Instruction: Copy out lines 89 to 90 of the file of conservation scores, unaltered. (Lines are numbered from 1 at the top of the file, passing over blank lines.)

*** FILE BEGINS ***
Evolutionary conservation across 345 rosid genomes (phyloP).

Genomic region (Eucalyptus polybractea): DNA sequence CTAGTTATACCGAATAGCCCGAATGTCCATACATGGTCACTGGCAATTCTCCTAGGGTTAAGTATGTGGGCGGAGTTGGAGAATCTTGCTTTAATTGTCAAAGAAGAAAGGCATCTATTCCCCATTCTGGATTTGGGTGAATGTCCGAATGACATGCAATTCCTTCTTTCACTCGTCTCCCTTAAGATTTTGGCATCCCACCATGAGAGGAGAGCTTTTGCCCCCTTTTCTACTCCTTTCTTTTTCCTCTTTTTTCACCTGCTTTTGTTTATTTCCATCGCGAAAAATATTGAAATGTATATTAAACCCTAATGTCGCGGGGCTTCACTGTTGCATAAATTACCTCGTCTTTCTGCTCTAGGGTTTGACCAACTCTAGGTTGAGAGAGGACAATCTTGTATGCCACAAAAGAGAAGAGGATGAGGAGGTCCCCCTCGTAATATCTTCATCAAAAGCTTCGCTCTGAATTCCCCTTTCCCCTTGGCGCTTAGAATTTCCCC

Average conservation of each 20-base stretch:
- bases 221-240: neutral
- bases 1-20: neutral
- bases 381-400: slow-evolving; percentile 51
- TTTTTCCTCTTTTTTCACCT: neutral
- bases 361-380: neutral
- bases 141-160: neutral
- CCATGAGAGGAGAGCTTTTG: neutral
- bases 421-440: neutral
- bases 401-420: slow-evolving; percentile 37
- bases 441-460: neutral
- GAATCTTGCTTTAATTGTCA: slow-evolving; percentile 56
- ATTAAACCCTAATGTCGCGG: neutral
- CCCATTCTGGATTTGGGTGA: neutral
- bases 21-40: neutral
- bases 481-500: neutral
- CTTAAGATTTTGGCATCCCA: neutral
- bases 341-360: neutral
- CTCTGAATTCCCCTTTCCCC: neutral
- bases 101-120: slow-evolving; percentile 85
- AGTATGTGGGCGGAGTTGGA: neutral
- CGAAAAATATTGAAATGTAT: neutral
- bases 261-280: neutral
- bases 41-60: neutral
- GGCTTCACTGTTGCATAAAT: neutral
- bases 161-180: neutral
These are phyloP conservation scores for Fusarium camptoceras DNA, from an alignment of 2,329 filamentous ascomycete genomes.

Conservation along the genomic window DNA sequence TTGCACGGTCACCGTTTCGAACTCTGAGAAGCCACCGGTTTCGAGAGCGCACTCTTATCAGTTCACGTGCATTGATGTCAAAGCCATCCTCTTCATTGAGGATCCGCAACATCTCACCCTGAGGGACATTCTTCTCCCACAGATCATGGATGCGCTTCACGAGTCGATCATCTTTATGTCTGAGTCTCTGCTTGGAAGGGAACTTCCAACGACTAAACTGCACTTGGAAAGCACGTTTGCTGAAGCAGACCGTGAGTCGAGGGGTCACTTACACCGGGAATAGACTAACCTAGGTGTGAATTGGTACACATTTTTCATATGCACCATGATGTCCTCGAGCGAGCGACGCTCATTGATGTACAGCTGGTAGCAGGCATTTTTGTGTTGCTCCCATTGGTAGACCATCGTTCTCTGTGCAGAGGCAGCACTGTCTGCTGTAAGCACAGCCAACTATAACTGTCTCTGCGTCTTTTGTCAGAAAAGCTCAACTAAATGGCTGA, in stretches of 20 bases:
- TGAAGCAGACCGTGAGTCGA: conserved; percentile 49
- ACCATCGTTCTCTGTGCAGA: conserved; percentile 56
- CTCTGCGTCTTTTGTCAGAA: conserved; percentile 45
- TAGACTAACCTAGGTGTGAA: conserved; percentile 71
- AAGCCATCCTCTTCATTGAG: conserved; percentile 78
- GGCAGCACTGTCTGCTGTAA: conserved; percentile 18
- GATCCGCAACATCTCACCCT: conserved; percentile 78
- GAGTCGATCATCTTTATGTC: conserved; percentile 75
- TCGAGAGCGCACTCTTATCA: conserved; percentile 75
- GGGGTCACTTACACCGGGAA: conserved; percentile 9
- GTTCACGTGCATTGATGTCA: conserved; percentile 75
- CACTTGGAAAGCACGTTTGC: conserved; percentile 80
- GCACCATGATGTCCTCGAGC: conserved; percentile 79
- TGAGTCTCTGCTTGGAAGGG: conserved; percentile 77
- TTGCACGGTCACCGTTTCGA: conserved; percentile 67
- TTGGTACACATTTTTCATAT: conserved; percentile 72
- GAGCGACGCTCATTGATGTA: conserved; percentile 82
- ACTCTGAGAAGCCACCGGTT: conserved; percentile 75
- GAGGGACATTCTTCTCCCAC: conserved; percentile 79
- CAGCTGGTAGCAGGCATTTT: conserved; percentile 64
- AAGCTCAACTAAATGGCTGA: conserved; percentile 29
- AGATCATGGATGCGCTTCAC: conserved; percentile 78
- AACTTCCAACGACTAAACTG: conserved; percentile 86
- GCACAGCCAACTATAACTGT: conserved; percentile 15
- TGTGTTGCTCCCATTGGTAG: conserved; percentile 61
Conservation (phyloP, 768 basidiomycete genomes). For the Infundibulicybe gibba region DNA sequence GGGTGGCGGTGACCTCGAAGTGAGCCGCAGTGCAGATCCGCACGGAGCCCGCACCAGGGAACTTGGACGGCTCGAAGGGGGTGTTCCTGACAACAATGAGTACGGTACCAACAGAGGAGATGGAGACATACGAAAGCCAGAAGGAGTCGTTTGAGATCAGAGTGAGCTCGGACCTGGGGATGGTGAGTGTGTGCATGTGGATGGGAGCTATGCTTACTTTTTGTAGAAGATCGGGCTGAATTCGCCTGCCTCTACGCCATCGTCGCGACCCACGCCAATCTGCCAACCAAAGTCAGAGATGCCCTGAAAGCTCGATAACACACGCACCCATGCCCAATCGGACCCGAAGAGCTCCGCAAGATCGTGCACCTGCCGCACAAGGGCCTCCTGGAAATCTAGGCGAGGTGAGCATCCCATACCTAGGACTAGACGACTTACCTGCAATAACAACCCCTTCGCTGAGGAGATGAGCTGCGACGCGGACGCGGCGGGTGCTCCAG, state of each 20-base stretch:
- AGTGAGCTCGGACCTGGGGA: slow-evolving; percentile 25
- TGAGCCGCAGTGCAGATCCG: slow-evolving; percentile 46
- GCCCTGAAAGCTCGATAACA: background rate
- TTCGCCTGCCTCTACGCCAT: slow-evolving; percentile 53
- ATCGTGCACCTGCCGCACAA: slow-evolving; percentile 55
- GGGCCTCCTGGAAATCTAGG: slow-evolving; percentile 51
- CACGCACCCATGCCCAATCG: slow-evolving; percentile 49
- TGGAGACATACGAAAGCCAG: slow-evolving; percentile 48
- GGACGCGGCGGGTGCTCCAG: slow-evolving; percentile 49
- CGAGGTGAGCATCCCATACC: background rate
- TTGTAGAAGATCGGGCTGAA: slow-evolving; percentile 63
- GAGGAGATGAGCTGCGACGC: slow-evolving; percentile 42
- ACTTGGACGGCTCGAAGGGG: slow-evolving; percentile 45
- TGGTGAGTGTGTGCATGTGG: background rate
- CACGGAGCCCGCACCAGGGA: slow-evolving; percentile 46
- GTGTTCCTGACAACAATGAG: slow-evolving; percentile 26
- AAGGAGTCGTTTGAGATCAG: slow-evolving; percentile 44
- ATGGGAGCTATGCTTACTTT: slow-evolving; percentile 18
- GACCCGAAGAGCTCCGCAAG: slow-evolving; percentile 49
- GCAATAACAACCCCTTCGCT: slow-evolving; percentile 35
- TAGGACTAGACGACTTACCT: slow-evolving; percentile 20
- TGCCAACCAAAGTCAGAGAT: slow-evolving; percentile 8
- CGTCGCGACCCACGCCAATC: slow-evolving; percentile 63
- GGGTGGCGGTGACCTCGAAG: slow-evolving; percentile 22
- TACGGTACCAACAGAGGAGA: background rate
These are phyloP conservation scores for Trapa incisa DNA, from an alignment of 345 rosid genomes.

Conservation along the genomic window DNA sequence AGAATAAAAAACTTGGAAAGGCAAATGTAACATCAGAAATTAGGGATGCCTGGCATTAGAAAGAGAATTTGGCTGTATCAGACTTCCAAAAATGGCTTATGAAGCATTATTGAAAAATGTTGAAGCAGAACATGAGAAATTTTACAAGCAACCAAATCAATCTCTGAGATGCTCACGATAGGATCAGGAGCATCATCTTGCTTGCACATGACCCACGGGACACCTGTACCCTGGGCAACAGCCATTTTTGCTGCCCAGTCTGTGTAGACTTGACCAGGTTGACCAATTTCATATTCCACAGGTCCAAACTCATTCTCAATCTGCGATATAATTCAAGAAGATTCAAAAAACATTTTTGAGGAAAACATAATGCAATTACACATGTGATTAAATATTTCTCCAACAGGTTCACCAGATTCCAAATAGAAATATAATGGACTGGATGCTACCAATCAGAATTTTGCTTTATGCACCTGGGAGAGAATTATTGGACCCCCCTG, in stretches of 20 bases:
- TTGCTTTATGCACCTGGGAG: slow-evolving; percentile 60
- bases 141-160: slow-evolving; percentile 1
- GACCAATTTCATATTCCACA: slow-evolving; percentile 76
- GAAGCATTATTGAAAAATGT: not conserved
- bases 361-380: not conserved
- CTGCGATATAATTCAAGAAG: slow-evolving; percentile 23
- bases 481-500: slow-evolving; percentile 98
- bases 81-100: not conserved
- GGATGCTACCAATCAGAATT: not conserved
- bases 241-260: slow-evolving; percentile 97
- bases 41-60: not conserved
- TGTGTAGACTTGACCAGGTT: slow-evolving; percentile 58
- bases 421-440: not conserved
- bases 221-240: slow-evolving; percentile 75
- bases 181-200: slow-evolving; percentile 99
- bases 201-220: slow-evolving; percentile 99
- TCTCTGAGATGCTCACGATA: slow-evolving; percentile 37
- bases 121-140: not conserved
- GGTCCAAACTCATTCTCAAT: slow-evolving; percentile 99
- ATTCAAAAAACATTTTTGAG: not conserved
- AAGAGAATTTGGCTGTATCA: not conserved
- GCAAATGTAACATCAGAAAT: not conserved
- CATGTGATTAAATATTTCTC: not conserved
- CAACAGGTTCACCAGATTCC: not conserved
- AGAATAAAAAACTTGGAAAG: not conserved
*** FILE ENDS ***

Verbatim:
- CTGCGATATAATTCAAGAAG: slow-evolving; percentile 23
- bases 481-500: slow-evolving; percentile 98